shoulders, it may be imagined that there is a little money at stake, as was frequently the case. support. In front of Washington, long months they had been held inert by much less than half their number. At Yorktown, one hundred thousand strong, t they had forgotten a host of things taught to them as essential in McClellan's training camps that first winter around Washington. The paraphernalia of war had become familiar, and they yearned for the now unfamiliar paraphernalia of peace. This pw become mechanical. The scene is Fort Whipple, Va., part of the vast system of defenses erected for the protection of Washington. The time is June, 1865. With the sash across his breast stands the Officer of the Day, whose duty it is during his thy, and then, turning back from the trampled fields of Virginia, to march yet once again through the echoing avenues of Washington, to drape their colors and to droop their war-worn crests in mourning for their martyred, yet immortal President, to pl
often took Smith outside the boundaries of his Department. In the guise of a New York merchant he took into custody in Washington a Confederate agent who was endeavoring to dispose of bonds and scrip. Many visits to New York and Philadelphia were mance Committee in the stormy days of 1856, was engaged as a detective in the Department of State. the authorities at Washington were most anxious to obtain information as to the Confederate force at Manassas. Later scouts and guides Army of thcoln. another valuable agent in the War Department was William P. Wood, superintendent of the old Capitol Prison, at Washington. In pursuit of his duties Mr. Wood was in daily contact with the most important of the military prisoners who fell intnance of the Secret Service was a large item in the conduct of the war. The expenses of the provost-marshal's office at Washington alone, covering a period of nearly three years, were nearly $175,000 for detective service and incidental expense. Thi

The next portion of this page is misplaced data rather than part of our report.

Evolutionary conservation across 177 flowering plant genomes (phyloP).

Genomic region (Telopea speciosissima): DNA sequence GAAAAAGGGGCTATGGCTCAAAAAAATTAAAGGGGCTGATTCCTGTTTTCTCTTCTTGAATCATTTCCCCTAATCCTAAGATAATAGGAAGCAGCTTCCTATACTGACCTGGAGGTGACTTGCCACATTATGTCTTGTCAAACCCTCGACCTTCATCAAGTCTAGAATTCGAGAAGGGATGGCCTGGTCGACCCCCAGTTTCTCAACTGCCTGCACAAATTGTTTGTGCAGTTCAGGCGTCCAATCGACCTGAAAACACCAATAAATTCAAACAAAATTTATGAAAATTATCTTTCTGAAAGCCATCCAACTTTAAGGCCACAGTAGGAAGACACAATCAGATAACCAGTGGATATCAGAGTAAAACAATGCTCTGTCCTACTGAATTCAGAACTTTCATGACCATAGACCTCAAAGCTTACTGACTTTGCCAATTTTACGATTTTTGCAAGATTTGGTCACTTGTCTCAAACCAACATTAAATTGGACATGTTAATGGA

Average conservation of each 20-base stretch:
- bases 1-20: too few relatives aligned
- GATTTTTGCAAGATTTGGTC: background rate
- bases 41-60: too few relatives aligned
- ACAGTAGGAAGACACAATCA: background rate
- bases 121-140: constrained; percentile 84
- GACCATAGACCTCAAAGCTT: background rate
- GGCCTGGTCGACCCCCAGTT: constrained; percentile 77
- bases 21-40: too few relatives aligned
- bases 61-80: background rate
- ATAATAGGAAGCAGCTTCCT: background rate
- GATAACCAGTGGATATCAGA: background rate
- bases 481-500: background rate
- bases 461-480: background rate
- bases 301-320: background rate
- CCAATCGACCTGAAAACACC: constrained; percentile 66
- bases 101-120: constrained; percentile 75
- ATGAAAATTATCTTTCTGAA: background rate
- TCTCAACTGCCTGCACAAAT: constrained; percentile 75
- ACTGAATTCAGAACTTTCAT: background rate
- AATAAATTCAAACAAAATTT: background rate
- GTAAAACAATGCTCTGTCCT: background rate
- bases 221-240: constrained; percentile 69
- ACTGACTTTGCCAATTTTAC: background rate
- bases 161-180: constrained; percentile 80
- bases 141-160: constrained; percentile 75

at Lynchburg when Lee surrendered at Appomattox, eighteen miles away. as we came to Salisbury, North Carolina, we met two gentlemen strolling alone in the outskirts. Martin recognized them as President Davis and Secretary of State Benjamin. We halted, and Mr. Benjamin remembered Martin. He enquired for Colonel Thompson. Continuing South, we fell in at Chester, South Carolina, with Morgan's old brigade under General Basil W. Duke, and marched in President Davis' escort as far as Washington, Georgia, where he left us all behind, and the Confederacy perished from the earth. central station Washington signalling across the Potomac The signal service A quiet evening, before the dangerous work began: signal Camp of instruction, at red hill, Georgetown, 1861. Fashionable folks from Washington have come to the signal Camp to look at what seems a strange new pastime of the soldiers, playing with little sticks and flags and entertaining themselves at night with fire
ication of signal stores was made at the Colonel Benjamin F. Fisher and his assistants at Signal Corps headquarters, Washington Although authorized as a separate corps by the Act of Congress approved March 3, 1863, the Signal Corps did not compother authority than that of the Secretary of War, but operators, engaged in active campaigning thousands of miles from Washington, were independent of the generals under whom they were serving. As will appear later, operators suffered from the natu situation and won final confidence. Emergent conditions in 1861 caused the seizure of the commercial systems around Washington, and Assistant Secretary of War Thomas A. Scott was made general manager of all such lines. He secured the cooperationo sentences, reading: If I save this army now, I tell you plainly that I owe no thanks to you or to any other person in Washington. You have done your best to sacrifice this army. Eckert also withheld from President Lincoln the despatch announci